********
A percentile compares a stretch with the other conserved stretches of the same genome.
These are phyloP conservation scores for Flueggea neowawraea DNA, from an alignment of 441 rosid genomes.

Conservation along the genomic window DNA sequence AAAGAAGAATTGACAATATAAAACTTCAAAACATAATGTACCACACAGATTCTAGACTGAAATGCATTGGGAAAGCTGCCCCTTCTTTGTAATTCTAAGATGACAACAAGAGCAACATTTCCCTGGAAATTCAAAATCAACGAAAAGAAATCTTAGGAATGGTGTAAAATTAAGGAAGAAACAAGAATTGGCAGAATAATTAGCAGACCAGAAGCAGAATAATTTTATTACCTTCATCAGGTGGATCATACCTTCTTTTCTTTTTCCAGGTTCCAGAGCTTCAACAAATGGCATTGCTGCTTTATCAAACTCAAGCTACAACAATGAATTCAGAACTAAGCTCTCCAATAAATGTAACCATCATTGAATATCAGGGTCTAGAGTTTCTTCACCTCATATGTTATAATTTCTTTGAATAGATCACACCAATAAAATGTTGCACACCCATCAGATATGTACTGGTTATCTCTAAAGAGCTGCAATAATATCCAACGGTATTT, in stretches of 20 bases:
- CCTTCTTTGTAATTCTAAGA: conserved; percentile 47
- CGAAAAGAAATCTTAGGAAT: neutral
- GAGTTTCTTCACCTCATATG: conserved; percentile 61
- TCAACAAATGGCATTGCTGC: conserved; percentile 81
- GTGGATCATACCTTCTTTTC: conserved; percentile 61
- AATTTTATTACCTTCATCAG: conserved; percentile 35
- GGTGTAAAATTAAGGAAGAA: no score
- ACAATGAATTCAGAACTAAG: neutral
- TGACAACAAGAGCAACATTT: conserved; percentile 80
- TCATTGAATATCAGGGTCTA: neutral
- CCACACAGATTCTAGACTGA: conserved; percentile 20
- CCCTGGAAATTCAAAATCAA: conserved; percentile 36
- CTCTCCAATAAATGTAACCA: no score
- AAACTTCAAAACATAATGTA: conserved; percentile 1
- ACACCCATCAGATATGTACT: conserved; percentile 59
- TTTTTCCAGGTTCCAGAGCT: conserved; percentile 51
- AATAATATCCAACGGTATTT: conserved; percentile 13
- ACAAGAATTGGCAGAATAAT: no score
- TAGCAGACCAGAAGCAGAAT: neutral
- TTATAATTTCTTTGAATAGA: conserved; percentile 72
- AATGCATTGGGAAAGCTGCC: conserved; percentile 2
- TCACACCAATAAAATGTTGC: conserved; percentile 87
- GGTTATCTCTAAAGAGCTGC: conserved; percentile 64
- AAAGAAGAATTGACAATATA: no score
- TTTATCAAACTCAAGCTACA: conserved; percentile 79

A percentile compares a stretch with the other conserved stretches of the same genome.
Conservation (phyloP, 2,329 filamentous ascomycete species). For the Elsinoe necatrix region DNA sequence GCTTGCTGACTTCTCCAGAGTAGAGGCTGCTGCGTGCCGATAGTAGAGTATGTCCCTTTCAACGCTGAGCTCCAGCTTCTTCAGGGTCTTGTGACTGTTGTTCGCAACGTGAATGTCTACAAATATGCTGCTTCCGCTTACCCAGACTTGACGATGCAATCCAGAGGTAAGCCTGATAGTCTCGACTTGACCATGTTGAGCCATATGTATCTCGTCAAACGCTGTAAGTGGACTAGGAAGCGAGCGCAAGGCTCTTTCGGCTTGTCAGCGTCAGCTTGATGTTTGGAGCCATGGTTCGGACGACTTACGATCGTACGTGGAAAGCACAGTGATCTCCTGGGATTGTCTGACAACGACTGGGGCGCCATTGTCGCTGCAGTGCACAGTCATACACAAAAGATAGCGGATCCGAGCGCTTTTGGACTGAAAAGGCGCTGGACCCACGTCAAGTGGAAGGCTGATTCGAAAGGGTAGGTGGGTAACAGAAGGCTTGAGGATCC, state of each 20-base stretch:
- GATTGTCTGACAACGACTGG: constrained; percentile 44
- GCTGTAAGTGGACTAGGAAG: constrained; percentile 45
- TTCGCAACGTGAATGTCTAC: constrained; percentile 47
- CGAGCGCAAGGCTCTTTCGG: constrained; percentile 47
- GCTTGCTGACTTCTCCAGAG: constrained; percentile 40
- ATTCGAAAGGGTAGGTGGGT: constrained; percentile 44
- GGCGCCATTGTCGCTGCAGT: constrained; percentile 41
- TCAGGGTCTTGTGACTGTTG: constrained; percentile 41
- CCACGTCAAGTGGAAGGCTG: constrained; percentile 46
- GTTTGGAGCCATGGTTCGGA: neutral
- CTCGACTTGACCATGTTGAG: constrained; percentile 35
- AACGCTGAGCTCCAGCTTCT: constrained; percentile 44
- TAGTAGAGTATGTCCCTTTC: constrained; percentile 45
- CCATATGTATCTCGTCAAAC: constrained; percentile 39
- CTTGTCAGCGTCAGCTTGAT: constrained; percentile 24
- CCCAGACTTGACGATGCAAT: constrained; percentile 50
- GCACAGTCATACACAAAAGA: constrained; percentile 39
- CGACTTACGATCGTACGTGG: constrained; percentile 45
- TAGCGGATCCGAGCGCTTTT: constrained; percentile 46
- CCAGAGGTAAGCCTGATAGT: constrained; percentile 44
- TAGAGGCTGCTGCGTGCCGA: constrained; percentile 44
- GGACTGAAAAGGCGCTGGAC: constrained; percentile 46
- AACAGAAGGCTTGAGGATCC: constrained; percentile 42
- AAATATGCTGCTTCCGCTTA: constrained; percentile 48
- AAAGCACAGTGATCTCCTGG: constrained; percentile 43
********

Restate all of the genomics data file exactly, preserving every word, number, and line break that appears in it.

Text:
A percentile compares a stretch with the other conserved stretches of the same genome.
These are phyloP conservation scores for Flueggea neowawraea DNA, from an alignment of 441 rosid genomes.

Conservation along the genomic window DNA sequence AAAGAAGAATTGACAATATAAAACTTCAAAACATAATGTACCACACAGATTCTAGACTGAAATGCATTGGGAAAGCTGCCCCTTCTTTGTAATTCTAAGATGACAACAAGAGCAACATTTCCCTGGAAATTCAAAATCAACGAAAAGAAATCTTAGGAATGGTGTAAAATTAAGGAAGAAACAAGAATTGGCAGAATAATTAGCAGACCAGAAGCAGAATAATTTTATTACCTTCATCAGGTGGATCATACCTTCTTTTCTTTTTCCAGGTTCCAGAGCTTCAACAAATGGCATTGCTGCTTTATCAAACTCAAGCTACAACAATGAATTCAGAACTAAGCTCTCCAATAAATGTAACCATCATTGAATATCAGGGTCTAGAGTTTCTTCACCTCATATGTTATAATTTCTTTGAATAGATCACACCAATAAAATGTTGCACACCCATCAGATATGTACTGGTTATCTCTAAAGAGCTGCAATAATATCCAACGGTATTT, in stretches of 20 bases:
- CCTTCTTTGTAATTCTAAGA: conserved; percentile 47
- CGAAAAGAAATCTTAGGAAT: neutral
- GAGTTTCTTCACCTCATATG: conserved; percentile 61
- TCAACAAATGGCATTGCTGC: conserved; percentile 81
- GTGGATCATACCTTCTTTTC: conserved; percentile 61
- AATTTTATTACCTTCATCAG: conserved; percentile 35
- GGTGTAAAATTAAGGAAGAA: no score
- ACAATGAATTCAGAACTAAG: neutral
- TGACAACAAGAGCAACATTT: conserved; percentile 80
- TCATTGAATATCAGGGTCTA: neutral
- CCACACAGATTCTAGACTGA: conserved; percentile 20
- CCCTGGAAATTCAAAATCAA: conserved; percentile 36
- CTCTCCAATAAATGTAACCA: no score
- AAACTTCAAAACATAATGTA: conserved; percentile 1
- ACACCCATCAGATATGTACT: conserved; percentile 59
- TTTTTCCAGGTTCCAGAGCT: conserved; percentile 51
- AATAATATCCAACGGTATTT: conserved; percentile 13
- ACAAGAATTGGCAGAATAAT: no score
- TAGCAGACCAGAAGCAGAAT: neutral
- TTATAATTTCTTTGAATAGA: conserved; percentile 72
- AATGCATTGGGAAAGCTGCC: conserved; percentile 2
- TCACACCAATAAAATGTTGC: conserved; percentile 87
- GGTTATCTCTAAAGAGCTGC: conserved; percentile 64
- AAAGAAGAATTGACAATATA: no score
- TTTATCAAACTCAAGCTACA: conserved; percentile 79

A percentile compares a stretch with the other conserved stretches of the same genome.
Conservation (phyloP, 2,329 filamentous ascomycete species). For the Elsinoe necatrix region DNA sequence GCTTGCTGACTTCTCCAGAGTAGAGGCTGCTGCGTGCCGATAGTAGAGTATGTCCCTTTCAACGCTGAGCTCCAGCTTCTTCAGGGTCTTGTGACTGTTGTTCGCAACGTGAATGTCTACAAATATGCTGCTTCCGCTTACCCAGACTTGACGATGCAATCCAGAGGTAAGCCTGATAGTCTCGACTTGACCATGTTGAGCCATATGTATCTCGTCAAACGCTGTAAGTGGACTAGGAAGCGAGCGCAAGGCTCTTTCGGCTTGTCAGCGTCAGCTTGATGTTTGGAGCCATGGTTCGGACGACTTACGATCGTACGTGGAAAGCACAGTGATCTCCTGGGATTGTCTGACAACGACTGGGGCGCCATTGTCGCTGCAGTGCACAGTCATACACAAAAGATAGCGGATCCGAGCGCTTTTGGACTGAAAAGGCGCTGGACCCACGTCAAGTGGAAGGCTGATTCGAAAGGGTAGGTGGGTAACAGAAGGCTTGAGGATCC, state of each 20-base stretch:
- GATTGTCTGACAACGACTGG: constrained; percentile 44
- GCTGTAAGTGGACTAGGAAG: constrained; percentile 45
- TTCGCAACGTGAATGTCTAC: constrained; percentile 47
- CGAGCGCAAGGCTCTTTCGG: constrained; percentile 47
- GCTTGCTGACTTCTCCAGAG: constrained; percentile 40
- ATTCGAAAGGGTAGGTGGGT: constrained; percentile 44
- GGCGCCATTGTCGCTGCAGT: constrained; percentile 41
- TCAGGGTCTTGTGACTGTTG: constrained; percentile 41
- CCACGTCAAGTGGAAGGCTG: constrained; percentile 46
- GTTTGGAGCCATGGTTCGGA: neutral
- CTCGACTTGACCATGTTGAG: constrained; percentile 35
- AACGCTGAGCTCCAGCTTCT: constrained; percentile 44
- TAGTAGAGTATGTCCCTTTC: constrained; percentile 45
- CCATATGTATCTCGTCAAAC: constrained; percentile 39
- CTTGTCAGCGTCAGCTTGAT: constrained; percentile 24
- CCCAGACTTGACGATGCAAT: constrained; percentile 50
- GCACAGTCATACACAAAAGA: constrained; percentile 39
- CGACTTACGATCGTACGTGG: constrained; percentile 45
- TAGCGGATCCGAGCGCTTTT: constrained; percentile 46
- CCAGAGGTAAGCCTGATAGT: constrained; percentile 44
- TAGAGGCTGCTGCGTGCCGA: constrained; percentile 44
- GGACTGAAAAGGCGCTGGAC: constrained; percentile 46
- AACAGAAGGCTTGAGGATCC: constrained; percentile 42
- AAATATGCTGCTTCCGCTTA: constrained; percentile 48
- AAAGCACAGTGATCTCCTGG: constrained; percentile 43